Each sensor device assembly 15 includes a sensor unit 25 that is bounded by first and second arresting plates 30,32 which form the acceleration overload protection mechanisms according to the present invention. Specifically, each pair of arresting plates 30,32 is arranged in a stacked configuration in relation to the respective sensor unit to sandwich the sensor unit therebetween. As described below, the arresting plates 30,32 include arresting elements which limit the range of motion of sensor elements of the sensor unit upon the receipt of an acceleration overload.
The sensor units 25 are designed to measure both linear acceleration and angular rate. Angular rate is measured through the detection and measurement of coriolis forces. As shown in FIG. 1, the sensor units 25 of the sensor device assemblies 15 include acceleration input axes denoted by arrows 35 that are preferably configured at an angle of 35.26 degrees with respect to the center-line 40 of the IMU 10. Such a configuration provides for efficient computation of acceleration and angular rate along three orthogonal axes. The center-line 40 also defines a central longitudinal axis of the IMU 10.
FIG. 2A shows the general structure of a sensor unit that is capable of measuring both linear acceleration and angular rate. The sensor unit is shown here in only a general fashion and many details have been excluded for the sake of simplicity. However, a more detailed description of such a sensor unit is given in a copending U.S. application entitled, "Micromachined Rate and Acceleration Sensor," Ser. No. 653,533, filed Feb. 8, 1991, which is hereby incorporated by reference.
Generally described, the sensor unit 25 of FIG. 2A is defined by substantially planar top and bottom surfaces and is fabricated from a single silicon wafer. The sensor unit 25 includes a sensor frame 45 that borders a plurality of sensor elements. The sensor elements are arranged to form first and second accelerometers shown generally at 50 and 55. Each accelerometer 50,55 includes a respective accelerometer frame 60,65 and a proof mass 70,75. A lever arm link 80, pivot flexure 81 and flexures 82 interconnect the first and second accelerometers 50 and 55 and are arranged so that any extraneous motion imposed on one of the accelerometers is also imposed on the other one in the opposite direction. Although not shown in the drawings, magnetic circuitry is provided to create a magnetic field in the direction shown by arrow 85 which assists in dithering the accelerometers so that the accelerometers may be used to detect angular rate from coriolis forces.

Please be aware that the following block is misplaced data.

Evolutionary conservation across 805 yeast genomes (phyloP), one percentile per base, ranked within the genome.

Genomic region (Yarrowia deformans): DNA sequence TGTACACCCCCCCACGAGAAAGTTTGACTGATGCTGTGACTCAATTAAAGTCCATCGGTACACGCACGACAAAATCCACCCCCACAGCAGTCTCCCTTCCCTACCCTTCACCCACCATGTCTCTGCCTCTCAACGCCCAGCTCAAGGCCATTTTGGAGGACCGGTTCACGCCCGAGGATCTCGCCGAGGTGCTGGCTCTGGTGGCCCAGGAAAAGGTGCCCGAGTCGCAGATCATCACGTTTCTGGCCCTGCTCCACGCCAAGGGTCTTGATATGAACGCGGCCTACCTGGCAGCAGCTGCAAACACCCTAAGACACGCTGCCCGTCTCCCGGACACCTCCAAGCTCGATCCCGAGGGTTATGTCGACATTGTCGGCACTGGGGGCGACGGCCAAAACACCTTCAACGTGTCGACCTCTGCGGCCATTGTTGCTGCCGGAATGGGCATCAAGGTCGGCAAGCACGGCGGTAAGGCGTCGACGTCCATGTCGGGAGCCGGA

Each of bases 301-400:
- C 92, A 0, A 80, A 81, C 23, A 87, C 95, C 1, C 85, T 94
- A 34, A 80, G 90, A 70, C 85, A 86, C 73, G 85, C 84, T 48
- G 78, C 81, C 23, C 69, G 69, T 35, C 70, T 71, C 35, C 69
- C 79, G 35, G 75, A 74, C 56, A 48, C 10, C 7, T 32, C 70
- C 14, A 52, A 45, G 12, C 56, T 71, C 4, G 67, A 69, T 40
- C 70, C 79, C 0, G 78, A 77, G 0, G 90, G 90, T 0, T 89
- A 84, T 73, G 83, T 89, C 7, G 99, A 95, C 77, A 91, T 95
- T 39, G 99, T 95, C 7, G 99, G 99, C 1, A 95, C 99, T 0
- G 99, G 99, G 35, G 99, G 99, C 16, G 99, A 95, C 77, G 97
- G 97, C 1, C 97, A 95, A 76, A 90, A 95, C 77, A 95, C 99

The accelerometers 50 and 55 are coupled to the sensor frame 45 by a plurality of flexures 90. While the flexures provide a very compliant suspension of the accelerometers and of the linkage member, they tend to exceed their maximum stress or Euler buckling load when the supported components are subject to large acceleration overloads. Accordingly, these flexures tend to fracture upon receipt of such accelerations.
In as much as the sensor device assemblies each have the same structure and operation, the invention will only be described in conjunction with one such sensor device assembly 15 shown in detail in FIG. 2B. As illustrated, the first arresting plate 30 includes a generally rectangular arresting element 95 surrounded by an outer rectangular plate frame 100. A diaphragm 105 extends along the outer periphery of the arresting element 95 and along the inner periphery of the plate frame 100 to form an elastic connection therebetween which allows relative movement between the arresting element 95 and plate frame 100. Likewise, the second arresting plate 32 includes a generally rectangular arresting element 110 coupled with a surrounding outer plate frame 115 by a diaphragm 120. As with the first arresting plate 30, the diaphragm 120 permits relative movement between the plate frame 115 and arresting element 110.
Referring now to FIG. 3A, there is shown a cross-sectional view of the sensor device assembly 15 of FIGS. 1-2B as it exists when it is fully assembled. As shown, the plate frame 115 of the second arresting plate 32 is secured to the bottom surface of sensor frame 45. Likewise, the bottom surface of the plate frame 100 of the first arresting plate 30 is secured to the top surface of the sensor frame 45.
FIG. 3A also shows the arresting elements 95,110 connected to the top and bottom IMU support frame 125,130. The arresting elements 95,110 may, for example, be bonded to the IMU support frames 125,130 with a suitable epoxy. No such connections between the arresting elements and the support frames 125,130 are mandatory. Other Variations will likewise be recognized by those skilled in the art.